Certainly, our review of cover letters and resumes got us moving in the right direction. BUT if there is any part of our online career journey that is the most critical, then it’s where we are headed now. Working our social networks. If you don’t believe me, then take a look at the headlines. Most news sources tout networking as the key to getting a job during this difficult time. offers many articles. Check out: Hired! Putting your best face forward for example.

At this point, y’all, I expect that you plugged in your online profile. If you haven’t... for heavens sake! Stop reading and GO SIGN UP! If you have, good on you. Now, a key thing to remember is this is a two-way connection. We are going to be asking for help, but we are also going to be giving help or offering help along the way as well. For those of you who recognize karma, this is the law of giving. To get (which we’re gonna need), we’re gonna have to give. Practice this beyond when it’s asked of you. Pass things along to other folks if they seem like a good opportunity but not such a good fit for you.

Before we jump into different stories, recommendations, and good jokes, I would like to point out a couple great resources for online career networking. The first is a podcast that sits on the JobDig web site. Or maybe you are more of a contributor and want to participate in an online conversation of sorts. In that case, the networking tips and advice forum at Monster might be a better resource tool for you. Oh heck, it’s free. Check’em both out!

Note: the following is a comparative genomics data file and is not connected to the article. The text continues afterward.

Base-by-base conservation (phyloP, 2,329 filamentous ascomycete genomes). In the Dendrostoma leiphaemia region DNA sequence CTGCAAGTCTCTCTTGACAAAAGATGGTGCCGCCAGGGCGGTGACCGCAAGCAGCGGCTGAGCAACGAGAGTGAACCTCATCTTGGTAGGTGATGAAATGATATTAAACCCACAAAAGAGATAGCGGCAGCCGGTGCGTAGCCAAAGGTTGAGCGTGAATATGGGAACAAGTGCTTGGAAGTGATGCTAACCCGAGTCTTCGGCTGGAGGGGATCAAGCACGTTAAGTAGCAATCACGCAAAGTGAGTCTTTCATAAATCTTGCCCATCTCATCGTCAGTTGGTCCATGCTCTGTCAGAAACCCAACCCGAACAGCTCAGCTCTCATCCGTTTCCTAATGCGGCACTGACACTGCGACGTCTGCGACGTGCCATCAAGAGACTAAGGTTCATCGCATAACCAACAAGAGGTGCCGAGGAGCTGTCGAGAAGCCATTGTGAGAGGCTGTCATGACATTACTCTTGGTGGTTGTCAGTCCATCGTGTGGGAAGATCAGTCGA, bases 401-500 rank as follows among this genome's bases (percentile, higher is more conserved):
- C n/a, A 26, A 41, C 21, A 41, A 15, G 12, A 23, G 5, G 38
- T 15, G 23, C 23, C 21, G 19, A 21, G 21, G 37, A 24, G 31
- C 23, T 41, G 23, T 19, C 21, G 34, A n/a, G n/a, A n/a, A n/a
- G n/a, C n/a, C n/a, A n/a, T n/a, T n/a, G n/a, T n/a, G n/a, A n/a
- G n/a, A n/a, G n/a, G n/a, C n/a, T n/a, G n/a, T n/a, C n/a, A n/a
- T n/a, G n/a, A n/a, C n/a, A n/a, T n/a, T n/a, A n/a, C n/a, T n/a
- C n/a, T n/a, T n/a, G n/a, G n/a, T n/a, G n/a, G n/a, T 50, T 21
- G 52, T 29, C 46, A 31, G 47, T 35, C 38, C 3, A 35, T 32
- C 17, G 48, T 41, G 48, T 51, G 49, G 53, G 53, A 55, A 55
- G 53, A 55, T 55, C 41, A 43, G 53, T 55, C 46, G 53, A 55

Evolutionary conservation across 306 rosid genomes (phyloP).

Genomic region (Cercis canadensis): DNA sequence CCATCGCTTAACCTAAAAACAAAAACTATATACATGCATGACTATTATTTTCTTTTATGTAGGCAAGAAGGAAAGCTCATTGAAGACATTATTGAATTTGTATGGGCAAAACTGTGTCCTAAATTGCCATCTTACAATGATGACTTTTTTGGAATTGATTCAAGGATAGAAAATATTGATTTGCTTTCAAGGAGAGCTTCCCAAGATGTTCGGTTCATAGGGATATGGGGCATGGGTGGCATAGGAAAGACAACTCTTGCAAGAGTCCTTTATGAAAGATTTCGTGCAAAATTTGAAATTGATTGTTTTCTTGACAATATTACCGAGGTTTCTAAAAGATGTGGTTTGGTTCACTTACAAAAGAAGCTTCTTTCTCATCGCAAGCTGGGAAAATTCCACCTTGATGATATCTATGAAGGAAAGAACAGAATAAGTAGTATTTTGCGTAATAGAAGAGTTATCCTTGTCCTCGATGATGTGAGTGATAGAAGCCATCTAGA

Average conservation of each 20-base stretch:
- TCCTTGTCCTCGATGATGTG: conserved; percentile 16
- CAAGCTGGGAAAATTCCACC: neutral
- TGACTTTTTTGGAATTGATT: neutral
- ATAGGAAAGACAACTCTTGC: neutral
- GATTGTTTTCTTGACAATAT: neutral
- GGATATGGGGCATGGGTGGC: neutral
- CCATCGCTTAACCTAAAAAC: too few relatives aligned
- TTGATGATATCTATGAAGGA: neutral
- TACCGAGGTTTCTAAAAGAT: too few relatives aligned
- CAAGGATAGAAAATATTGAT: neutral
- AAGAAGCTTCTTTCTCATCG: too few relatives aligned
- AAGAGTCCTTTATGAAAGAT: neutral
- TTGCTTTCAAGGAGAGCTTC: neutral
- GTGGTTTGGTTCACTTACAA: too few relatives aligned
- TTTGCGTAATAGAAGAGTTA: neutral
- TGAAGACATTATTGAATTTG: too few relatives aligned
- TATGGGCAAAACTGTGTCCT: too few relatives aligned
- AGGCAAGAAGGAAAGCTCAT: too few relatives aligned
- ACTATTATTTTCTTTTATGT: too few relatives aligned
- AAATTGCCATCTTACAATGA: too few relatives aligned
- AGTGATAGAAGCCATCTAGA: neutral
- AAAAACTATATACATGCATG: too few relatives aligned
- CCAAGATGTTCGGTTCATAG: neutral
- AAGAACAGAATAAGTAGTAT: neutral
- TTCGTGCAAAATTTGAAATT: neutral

You all remember Jane from the local NYC gov. agency and Lynnette from Simon & Schuster? These two ladies could not stop advocating the benefits of networking. Jane says, “It’s all about working your connections in professional groups.” Lynnette comments, “You need to leverage everybody. Look for connections several contacts deep. Don’t stop at first level or direct friends.”

It just so happens friends that I have a great example of this kind of exercise and I’ll share it with you TOMORROW. Ohhhhhh! Such a Fox ending. At least it’s not a commercial break. Ryan Seacrest OUT. [and yes, I am not giving that RS an extra hyperlink in the universe]

Sunday, March 8, 2009

let's get our arms around it

Sure enough, the President has “People”. We know that celebrities have agents and image consultants. I’m sure a whole team manages the business of Brad Pitt, but who is looking out for us? Yes, we have headhunters and professional recruiters (more on that later), but when it comes to who is looking out for you and I to become successful - all we have is each other. These days,because of social networks, that rather small or insignificant one-to-one connection between you and I has become HUGE.